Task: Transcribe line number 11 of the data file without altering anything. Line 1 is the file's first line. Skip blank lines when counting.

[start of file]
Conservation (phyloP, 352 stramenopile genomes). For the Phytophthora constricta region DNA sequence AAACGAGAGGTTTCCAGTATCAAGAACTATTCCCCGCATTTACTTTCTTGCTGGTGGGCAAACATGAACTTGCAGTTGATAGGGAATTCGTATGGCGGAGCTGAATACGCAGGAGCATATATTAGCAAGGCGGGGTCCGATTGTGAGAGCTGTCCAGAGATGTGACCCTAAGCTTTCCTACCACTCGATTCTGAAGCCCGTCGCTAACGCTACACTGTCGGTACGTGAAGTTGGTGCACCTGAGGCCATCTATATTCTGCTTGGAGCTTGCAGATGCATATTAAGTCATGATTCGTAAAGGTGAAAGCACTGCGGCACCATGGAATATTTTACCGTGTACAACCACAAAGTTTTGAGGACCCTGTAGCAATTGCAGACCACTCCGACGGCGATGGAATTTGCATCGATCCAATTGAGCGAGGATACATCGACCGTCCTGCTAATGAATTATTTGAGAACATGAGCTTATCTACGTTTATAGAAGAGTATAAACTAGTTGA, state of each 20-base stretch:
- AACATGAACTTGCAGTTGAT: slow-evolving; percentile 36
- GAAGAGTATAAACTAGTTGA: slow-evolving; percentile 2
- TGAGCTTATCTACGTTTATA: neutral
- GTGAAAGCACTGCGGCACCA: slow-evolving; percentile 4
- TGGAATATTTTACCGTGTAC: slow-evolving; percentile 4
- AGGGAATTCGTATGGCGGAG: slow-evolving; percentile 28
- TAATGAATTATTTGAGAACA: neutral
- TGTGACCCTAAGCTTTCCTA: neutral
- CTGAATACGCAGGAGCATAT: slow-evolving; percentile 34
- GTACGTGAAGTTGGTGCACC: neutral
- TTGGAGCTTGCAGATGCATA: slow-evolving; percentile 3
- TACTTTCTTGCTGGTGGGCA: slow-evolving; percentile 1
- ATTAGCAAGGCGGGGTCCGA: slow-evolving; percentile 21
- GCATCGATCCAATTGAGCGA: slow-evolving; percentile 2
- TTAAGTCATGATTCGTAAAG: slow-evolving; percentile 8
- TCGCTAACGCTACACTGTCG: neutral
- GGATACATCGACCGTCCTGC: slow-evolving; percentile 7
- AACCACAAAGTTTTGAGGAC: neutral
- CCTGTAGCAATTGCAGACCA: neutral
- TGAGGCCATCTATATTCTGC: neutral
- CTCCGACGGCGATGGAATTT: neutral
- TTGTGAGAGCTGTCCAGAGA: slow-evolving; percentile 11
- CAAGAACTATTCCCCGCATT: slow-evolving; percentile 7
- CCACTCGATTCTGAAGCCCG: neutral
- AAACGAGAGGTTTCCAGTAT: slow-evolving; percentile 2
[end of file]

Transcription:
- GTACGTGAAGTTGGTGCACC: neutral